How to Keep Your Medical Data Out of the Wrong Hands…Guest Post From Julia Merrill.

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Each week, it seems like there’s a new data breach or cyberattack against a major company, often compromising millions of consumers’ information. Although many people assume these attacks are primarily targeted at banks or retailers, the fact is that hospitals, health insurance providers, and other medical institutions are frequent targets as well. Sadly, many hospitals and doctors aren’t adequately protecting patients’ health records.

Check out these resources to know more about how your medical information can be used and how to protect yourself.

Medical Information is Increasingly Vulnerable to Cyber Attacks and Data Breaches.

 

  • The Wall Street Journal: “Technology and health-care companies” like Apple and UnitedHealth Group, Inc., “are competing to develop new ways for consumers to corral their digital health data, prompting questions about data privacy and control.” Read more.
  • According to CBS, the Department of Health and Human Services handles hundreds of medical data breaches per year, and “some of that information winds up for sale on the internet’s dark web.” Read more.

 

 

Who Can Access Your Health Information?

 

  • HIPAA Journal: “HIPAA Rules on data sharing also allow health information to be shared with other entities … For instance, HIPAA Rules allow Protected Health Information to be shared with the government and law enforcement agencies.” Read more.
  • According to Healthcare IT News, reports accuse Facebook of illegally sharing its users’ “privately posted personal health information,” creating an “ongoing risk of death or serious injury to Facebook users.” Read more.
  • “Over 4 million businesses, many outside the healthcare industry” can already access your health records, according to the American Patient Rights Association. This includes, but is not limited to: insurance companies, government agencies, employers, banks and financial institutions, researchers, marketers, drug manufacturers, data miners, and transcribers, whether located in or outside the U.S. Additionally, if subpoenaed in a court case, your health records can become publicly available to the public. Read more.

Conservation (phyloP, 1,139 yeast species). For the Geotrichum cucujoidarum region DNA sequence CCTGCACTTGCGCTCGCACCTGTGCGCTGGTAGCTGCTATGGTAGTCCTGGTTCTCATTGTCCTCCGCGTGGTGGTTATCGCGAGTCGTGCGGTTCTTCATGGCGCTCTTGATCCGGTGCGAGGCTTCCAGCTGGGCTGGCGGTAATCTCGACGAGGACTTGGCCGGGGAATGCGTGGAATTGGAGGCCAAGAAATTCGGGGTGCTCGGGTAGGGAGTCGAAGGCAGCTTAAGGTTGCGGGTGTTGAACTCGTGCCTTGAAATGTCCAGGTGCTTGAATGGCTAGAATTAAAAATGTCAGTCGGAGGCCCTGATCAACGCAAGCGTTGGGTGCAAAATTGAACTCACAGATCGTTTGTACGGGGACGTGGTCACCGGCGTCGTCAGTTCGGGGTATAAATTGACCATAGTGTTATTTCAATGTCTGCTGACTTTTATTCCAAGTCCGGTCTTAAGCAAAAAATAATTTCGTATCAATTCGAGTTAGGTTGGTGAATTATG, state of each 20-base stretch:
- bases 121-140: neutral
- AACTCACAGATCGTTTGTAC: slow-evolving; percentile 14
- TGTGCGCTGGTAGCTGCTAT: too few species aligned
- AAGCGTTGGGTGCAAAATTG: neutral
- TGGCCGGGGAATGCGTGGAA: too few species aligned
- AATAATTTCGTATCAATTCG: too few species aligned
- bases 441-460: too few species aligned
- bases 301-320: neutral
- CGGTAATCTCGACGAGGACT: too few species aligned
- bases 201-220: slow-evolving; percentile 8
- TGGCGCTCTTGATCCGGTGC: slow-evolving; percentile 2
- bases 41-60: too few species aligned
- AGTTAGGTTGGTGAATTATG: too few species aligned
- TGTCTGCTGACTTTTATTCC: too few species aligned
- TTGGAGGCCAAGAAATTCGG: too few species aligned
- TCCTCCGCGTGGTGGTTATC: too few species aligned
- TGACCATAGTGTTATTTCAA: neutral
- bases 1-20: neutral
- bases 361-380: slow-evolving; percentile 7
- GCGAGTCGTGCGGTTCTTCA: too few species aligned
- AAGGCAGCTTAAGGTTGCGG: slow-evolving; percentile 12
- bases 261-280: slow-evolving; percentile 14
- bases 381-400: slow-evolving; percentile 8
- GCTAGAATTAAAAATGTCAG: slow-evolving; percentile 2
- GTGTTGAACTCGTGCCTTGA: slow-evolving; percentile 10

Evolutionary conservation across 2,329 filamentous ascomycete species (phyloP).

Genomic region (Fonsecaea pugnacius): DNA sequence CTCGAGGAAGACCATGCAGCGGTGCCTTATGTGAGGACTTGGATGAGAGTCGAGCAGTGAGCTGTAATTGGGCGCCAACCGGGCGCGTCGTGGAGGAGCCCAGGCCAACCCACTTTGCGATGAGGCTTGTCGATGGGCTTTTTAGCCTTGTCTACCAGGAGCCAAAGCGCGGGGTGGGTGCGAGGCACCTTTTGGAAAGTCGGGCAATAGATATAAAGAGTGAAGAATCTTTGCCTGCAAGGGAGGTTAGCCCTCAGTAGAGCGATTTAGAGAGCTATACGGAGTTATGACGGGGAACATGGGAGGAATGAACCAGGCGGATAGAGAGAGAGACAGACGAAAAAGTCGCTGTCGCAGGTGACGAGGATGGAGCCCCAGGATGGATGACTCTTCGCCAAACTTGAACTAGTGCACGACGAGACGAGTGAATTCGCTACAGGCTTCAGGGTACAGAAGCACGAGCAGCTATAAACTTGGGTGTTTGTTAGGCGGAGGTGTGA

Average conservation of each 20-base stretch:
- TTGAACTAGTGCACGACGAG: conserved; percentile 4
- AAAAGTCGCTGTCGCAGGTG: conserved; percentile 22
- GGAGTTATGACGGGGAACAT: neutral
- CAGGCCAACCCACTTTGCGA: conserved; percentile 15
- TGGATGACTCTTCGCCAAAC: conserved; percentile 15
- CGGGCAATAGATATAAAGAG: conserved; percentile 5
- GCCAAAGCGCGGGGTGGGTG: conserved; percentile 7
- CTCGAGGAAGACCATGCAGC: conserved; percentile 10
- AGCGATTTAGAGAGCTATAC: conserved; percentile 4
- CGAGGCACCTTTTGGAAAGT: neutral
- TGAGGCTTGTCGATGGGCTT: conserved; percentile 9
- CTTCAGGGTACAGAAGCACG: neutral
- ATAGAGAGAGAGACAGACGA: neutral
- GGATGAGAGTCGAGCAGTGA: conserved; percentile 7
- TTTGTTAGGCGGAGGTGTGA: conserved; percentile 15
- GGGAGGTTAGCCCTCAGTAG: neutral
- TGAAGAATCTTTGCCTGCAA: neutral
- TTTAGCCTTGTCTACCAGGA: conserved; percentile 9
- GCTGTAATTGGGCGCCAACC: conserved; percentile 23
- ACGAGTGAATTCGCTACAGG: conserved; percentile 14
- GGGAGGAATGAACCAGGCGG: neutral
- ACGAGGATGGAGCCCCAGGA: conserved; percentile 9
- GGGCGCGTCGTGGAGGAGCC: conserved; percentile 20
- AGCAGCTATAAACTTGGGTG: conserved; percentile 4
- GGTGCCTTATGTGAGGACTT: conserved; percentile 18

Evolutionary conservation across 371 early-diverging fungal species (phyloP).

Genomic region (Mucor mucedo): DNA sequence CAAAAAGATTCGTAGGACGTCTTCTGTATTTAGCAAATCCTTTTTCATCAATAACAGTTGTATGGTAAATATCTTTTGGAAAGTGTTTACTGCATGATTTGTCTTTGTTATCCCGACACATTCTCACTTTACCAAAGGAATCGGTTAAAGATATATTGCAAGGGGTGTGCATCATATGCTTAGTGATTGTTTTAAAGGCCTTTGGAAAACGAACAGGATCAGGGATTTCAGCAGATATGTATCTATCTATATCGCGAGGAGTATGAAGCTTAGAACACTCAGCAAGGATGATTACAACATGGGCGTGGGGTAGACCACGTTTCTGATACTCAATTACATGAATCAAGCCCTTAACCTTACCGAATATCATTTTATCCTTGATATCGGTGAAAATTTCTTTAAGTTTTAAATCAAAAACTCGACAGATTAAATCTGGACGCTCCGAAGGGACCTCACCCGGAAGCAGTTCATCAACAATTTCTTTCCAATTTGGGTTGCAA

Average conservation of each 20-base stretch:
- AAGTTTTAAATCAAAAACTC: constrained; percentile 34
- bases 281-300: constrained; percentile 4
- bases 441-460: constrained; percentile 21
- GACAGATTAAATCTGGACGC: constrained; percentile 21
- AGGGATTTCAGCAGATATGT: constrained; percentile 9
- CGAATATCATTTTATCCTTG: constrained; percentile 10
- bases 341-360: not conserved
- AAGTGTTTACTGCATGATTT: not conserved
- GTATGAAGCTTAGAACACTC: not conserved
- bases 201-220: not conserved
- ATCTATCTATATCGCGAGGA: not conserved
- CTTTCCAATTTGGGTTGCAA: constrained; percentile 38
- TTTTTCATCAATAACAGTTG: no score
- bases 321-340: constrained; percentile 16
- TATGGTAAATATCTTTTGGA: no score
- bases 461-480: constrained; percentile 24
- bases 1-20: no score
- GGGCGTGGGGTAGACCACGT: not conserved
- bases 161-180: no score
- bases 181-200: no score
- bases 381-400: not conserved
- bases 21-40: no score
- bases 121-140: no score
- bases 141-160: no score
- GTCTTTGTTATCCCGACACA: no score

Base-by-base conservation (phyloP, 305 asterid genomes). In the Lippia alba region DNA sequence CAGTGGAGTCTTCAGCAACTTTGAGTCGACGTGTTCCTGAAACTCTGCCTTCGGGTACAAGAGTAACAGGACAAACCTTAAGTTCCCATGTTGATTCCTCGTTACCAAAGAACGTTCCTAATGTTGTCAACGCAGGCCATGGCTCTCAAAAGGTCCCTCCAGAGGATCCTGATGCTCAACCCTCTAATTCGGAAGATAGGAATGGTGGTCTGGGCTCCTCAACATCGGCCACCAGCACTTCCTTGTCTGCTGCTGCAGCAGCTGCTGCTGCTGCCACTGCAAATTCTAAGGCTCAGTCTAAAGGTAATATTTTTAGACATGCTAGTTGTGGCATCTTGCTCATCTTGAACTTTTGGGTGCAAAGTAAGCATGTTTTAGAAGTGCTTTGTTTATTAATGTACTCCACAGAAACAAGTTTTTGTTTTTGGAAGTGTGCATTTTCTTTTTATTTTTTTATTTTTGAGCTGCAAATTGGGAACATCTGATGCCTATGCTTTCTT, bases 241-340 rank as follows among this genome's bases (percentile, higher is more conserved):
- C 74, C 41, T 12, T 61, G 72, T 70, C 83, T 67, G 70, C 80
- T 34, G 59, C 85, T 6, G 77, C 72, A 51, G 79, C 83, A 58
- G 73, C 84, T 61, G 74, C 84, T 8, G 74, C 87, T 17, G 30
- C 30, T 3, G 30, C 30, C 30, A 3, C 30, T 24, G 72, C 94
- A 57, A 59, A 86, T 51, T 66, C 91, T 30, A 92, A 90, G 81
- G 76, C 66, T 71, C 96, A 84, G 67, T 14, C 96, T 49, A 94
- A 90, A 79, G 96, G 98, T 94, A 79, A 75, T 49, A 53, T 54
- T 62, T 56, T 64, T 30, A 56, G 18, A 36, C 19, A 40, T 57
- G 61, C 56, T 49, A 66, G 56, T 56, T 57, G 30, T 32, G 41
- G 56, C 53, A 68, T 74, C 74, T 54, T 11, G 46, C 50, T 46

What Steps Should Medical Providers Take to Protect Patient Data?

 

  • Consumers can look for healthcare providers, hospitals, and medical companies that not only comply with HIPAA but are also HITRUST certified for extra protection. When choosing a provider, ask for a copy of the organization’s HITRUST certification paperwork, then send it to the HITRUST Alliance for confirmation of authenticity. You’ll need to “provide a copy of the PDF in question and evidence showing you received it from the organization.”  Read more.
  • “The HITRUST CSF is the most widely adopted information privacy and security risk management framework among healthcare organizations in the United States. In addition, many organizations outside of the U.S. have also implemented the HITRUST CSF,” reports Datica. Read more

How Can You Protect Your Personal Health Records?

 

  • The Parallax: “If someone has stolen your information, you’re probably not going to find out about an issue until something happens, or it trickles back, potentially years later… [Therefore] regularly monitor your accounts and information for suspicious activity — not just immediately following a breach, but also for the foreseeable future.” Read more.
  • “The Federal Trade Commission warns consumers to look out for bills for medical services you didn’t receive, calls from collectors about medical debt, or notices from your health plan about reaching your benefit limit. Carefully check statements and read
    • through explanation of benefits mailings to make sure they match up with the time, place, and services you actually received,” advises Komando. Read more.


    Although HIPAA compliance is a step in the right direction, it’s unfortunately not enough to keep your data safe. Even if your doctor or hospital claims to be HIPAA-compliant, ask them how they collect, store, and protect patient information. If possible, choose providers who maintain HITRUST certification. Above all else, continually monitor your credit, accounts, and explanation of benefits information. If you notice anything suspicious, even if you’re unaware of a recent breach, take appropriate action.

 

 

 

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